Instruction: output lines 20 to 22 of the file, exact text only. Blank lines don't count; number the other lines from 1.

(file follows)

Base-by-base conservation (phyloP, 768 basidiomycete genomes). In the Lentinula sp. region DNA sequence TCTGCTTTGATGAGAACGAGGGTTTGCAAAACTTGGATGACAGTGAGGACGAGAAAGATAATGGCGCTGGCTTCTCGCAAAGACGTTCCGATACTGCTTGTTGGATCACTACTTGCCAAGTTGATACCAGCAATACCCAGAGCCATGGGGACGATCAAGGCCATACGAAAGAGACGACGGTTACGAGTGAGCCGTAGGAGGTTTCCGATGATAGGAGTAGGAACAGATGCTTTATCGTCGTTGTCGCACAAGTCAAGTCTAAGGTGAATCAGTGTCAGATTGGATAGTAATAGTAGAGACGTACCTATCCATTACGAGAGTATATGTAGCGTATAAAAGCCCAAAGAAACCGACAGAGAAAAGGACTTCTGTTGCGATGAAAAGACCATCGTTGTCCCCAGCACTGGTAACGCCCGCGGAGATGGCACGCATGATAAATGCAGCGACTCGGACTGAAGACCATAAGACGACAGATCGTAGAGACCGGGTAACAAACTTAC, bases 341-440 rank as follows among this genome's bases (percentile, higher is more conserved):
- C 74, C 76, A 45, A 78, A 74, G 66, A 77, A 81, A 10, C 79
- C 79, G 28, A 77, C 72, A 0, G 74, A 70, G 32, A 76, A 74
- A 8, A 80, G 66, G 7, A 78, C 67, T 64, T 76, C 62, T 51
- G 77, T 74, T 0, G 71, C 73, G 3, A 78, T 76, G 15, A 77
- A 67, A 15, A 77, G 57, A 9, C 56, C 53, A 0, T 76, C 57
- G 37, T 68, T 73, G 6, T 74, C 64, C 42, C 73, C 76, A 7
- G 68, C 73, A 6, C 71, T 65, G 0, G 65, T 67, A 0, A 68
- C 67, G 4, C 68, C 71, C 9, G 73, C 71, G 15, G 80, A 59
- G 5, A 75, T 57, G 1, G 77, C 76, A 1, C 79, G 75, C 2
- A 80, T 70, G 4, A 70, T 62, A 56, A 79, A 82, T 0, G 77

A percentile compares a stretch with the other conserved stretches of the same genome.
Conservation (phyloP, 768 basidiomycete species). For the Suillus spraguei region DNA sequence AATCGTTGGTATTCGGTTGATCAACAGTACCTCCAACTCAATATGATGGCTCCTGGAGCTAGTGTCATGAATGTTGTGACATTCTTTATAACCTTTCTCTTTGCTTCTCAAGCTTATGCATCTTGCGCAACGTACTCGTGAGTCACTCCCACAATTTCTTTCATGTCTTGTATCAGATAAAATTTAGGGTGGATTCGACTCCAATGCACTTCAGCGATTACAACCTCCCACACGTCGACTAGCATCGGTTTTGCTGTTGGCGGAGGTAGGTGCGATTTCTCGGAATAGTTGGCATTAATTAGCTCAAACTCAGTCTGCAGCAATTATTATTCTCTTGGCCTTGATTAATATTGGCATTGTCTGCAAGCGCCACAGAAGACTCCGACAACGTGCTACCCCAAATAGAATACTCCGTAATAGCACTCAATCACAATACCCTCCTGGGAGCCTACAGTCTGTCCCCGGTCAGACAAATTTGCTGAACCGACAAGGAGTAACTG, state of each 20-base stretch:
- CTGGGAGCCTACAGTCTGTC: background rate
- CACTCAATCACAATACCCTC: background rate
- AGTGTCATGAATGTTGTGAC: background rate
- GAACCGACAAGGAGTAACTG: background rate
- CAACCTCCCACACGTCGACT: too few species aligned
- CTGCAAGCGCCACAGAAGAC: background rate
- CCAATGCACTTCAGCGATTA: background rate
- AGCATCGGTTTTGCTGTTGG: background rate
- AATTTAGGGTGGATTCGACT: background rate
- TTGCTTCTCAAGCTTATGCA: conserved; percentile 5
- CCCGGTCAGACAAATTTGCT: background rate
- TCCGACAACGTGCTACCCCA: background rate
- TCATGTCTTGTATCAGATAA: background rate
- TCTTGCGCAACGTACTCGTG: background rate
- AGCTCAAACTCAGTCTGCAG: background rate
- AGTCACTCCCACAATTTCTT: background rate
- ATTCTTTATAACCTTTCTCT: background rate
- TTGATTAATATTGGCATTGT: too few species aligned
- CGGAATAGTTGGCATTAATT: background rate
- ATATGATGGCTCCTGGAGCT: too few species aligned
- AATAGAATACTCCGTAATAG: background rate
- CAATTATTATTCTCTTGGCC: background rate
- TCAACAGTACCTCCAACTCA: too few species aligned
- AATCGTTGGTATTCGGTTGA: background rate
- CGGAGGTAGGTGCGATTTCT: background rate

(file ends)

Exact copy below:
- CCAATGCACTTCAGCGATTA: background rate
- AGCATCGGTTTTGCTGTTGG: background rate
- AATTTAGGGTGGATTCGACT: background rate